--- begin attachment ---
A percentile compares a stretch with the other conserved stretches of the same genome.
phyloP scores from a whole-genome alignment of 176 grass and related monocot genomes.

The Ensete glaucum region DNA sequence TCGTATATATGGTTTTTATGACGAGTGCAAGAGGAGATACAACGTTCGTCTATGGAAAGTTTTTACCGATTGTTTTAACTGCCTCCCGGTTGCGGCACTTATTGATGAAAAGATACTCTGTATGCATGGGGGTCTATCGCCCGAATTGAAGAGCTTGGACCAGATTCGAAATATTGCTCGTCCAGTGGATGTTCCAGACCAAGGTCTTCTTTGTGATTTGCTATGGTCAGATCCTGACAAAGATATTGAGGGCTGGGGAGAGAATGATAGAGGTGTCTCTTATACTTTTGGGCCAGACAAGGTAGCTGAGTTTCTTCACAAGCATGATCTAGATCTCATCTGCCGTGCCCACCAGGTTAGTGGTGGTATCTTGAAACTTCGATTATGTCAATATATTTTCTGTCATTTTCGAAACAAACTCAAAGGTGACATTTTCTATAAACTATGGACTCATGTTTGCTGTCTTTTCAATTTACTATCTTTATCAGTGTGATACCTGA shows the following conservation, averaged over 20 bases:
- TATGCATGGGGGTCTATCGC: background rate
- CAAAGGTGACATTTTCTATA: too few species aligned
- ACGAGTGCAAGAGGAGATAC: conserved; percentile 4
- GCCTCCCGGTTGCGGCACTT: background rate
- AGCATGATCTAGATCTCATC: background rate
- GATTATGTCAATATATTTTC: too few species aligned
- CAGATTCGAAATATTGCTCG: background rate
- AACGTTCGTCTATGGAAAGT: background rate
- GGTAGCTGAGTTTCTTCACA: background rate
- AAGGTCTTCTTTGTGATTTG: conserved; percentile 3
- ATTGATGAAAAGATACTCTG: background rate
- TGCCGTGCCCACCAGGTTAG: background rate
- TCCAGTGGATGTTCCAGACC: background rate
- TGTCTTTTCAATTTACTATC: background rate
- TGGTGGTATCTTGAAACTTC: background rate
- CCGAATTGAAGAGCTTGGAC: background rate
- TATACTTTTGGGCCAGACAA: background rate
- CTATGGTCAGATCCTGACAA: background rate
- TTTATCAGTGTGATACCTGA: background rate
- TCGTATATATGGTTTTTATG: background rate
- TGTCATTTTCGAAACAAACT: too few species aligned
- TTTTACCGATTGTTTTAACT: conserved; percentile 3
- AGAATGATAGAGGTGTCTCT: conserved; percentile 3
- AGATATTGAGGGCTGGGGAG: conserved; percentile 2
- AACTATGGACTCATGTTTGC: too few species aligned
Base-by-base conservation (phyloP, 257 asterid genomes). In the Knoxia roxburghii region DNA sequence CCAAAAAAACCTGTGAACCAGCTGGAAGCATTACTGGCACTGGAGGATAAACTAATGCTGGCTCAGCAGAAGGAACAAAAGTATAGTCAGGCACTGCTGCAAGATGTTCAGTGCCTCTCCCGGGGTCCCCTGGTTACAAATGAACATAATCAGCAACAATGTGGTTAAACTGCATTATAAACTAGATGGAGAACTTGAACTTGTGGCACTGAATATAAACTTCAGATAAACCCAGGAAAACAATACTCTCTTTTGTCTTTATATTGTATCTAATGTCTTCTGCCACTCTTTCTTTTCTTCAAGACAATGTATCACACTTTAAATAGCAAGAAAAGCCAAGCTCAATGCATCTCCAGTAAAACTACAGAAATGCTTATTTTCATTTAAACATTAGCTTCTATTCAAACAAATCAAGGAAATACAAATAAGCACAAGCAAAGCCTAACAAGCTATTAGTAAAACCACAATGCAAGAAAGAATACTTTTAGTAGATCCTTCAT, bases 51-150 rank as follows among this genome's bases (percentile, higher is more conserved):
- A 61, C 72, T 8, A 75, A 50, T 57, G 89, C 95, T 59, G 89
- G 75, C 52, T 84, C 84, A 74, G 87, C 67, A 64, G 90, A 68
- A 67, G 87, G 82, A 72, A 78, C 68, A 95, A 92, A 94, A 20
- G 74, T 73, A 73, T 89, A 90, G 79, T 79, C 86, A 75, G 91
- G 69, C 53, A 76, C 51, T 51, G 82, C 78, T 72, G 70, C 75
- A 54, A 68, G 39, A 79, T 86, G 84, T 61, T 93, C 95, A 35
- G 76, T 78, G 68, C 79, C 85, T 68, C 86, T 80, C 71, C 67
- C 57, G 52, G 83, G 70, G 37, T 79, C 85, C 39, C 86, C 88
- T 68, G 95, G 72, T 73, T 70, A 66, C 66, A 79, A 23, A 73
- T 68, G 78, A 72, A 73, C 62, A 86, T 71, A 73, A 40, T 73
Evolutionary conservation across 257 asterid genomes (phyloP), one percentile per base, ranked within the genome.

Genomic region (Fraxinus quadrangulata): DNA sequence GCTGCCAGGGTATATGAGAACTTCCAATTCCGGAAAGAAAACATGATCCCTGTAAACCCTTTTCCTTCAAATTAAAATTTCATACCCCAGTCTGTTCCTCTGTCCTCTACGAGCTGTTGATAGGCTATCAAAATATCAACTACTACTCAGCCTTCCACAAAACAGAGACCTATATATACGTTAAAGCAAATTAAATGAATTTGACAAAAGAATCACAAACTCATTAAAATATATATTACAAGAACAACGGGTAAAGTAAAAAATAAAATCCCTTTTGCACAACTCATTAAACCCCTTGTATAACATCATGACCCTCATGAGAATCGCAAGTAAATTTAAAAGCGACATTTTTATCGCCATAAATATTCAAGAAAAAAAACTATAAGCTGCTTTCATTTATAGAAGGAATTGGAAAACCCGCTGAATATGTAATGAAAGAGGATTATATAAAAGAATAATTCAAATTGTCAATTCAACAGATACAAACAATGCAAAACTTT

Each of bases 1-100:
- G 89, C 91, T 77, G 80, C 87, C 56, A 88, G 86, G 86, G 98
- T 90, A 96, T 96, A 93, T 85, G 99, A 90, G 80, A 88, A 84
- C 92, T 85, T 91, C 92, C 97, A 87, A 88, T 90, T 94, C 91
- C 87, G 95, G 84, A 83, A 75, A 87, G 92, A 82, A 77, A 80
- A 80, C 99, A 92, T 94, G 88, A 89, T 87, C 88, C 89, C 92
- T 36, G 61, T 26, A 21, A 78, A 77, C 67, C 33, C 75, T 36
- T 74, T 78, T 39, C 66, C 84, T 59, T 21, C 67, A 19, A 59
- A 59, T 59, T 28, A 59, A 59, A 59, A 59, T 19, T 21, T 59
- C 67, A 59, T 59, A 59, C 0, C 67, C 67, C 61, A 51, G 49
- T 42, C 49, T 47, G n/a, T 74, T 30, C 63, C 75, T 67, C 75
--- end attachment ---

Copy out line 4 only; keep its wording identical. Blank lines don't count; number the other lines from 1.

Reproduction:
- TATGCATGGGGGTCTATCGC: background rate